Army readied nukes in Kargil behind Sharif’s back: Book

Himalayan News Service

Islamabad, June 20:

The Pakistani government was unaware that its army had readied nuclear missiles during the 1999 Kargil conflict with India and backed down only under pressure from the US, a new book says. In “Pakistan Between Mosque And Military,” author Husain Haqqani deals extensively with the July 4, 1999 meeting between then US president Bill Clinton and then prime minister Nawaz Sharif in Washington to find a face-saver to end the Kargil conflict, Dawn reported today. Bruce Riedel, a special assistant to the US president and a senior director of Near East and South Asian affairs at the National Security Council who was present at the meeting, is quoted as saying that Sharif “wanted desperately” to find a solution that would let Pakistan withdraw from Kargil “with some cover”. “Without something to point to, Sharif warned ominously (that) the fundamentalists in Pakistan would move against him and this meeting would be his last with Clinton,” Riedel says.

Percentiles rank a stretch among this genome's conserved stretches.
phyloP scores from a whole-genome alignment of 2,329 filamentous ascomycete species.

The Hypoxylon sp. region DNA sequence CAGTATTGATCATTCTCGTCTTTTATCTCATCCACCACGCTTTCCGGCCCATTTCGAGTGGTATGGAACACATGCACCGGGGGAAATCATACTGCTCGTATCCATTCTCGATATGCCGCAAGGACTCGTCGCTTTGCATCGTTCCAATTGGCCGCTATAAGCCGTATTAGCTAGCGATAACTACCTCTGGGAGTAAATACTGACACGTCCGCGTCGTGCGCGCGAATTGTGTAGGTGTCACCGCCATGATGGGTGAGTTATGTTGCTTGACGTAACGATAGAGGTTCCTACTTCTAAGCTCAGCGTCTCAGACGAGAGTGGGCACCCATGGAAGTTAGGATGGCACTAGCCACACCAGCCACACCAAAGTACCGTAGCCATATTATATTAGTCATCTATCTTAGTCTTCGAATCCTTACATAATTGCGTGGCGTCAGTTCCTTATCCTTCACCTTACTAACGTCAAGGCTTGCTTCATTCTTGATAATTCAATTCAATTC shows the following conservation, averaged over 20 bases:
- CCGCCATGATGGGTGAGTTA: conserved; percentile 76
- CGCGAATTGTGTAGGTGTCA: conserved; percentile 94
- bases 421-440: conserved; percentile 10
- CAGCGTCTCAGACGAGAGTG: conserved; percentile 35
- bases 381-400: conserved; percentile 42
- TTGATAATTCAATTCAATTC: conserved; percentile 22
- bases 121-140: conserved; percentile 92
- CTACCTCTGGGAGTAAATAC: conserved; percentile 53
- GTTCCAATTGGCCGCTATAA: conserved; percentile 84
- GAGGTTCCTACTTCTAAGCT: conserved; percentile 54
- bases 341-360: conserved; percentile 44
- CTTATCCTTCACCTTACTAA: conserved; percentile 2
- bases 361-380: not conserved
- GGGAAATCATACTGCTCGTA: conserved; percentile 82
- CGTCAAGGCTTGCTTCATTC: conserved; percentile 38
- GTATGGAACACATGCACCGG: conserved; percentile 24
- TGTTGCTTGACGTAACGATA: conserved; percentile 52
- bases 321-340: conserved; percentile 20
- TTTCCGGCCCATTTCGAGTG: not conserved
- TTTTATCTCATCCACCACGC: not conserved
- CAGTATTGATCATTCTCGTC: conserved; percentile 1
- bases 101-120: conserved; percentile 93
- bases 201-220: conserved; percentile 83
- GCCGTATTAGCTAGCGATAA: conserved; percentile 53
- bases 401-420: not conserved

“Clinton asked Sharif if he knew how advanced the threat of nuclear war really was? Did Sharif know his military was preparing their nuclear-tipped missiles? Sharif seemed taken aback and said only that India was probably doing the same. “The president reminded Sharif how close the US and Soviet Union had come to a nuclear conflict in 1962 over Cuba. Did Sharif realise that if even one bomb was dropped ... Sharif finished his sentence (saying) ‘it would be a catastrophe’,” Riedel is quoted as saying. “Was that what Sharif wanted? Did Sharif order the Pakistani nuclear missile force to prepare for action? Did he realise how crazy that was? You have put me in the middle today, set the US to fail and I won’t let it happen. Pakistan is messing with nuclear war,” Clinton reportedly said. At the end of that meeting, Sharif agreed to announce a Pakistani withdrawal from Kargil and restoration of the sanctity of the Line of Control (between India and Pakistan) in Jammu and Kashmir in return for Clinton taking a personal interest in resumption of the India-Pakistan dialogue, the book says. During the meeting, Clinton also raised the issue of Pakistan’s reluctance to help the US catch Osama.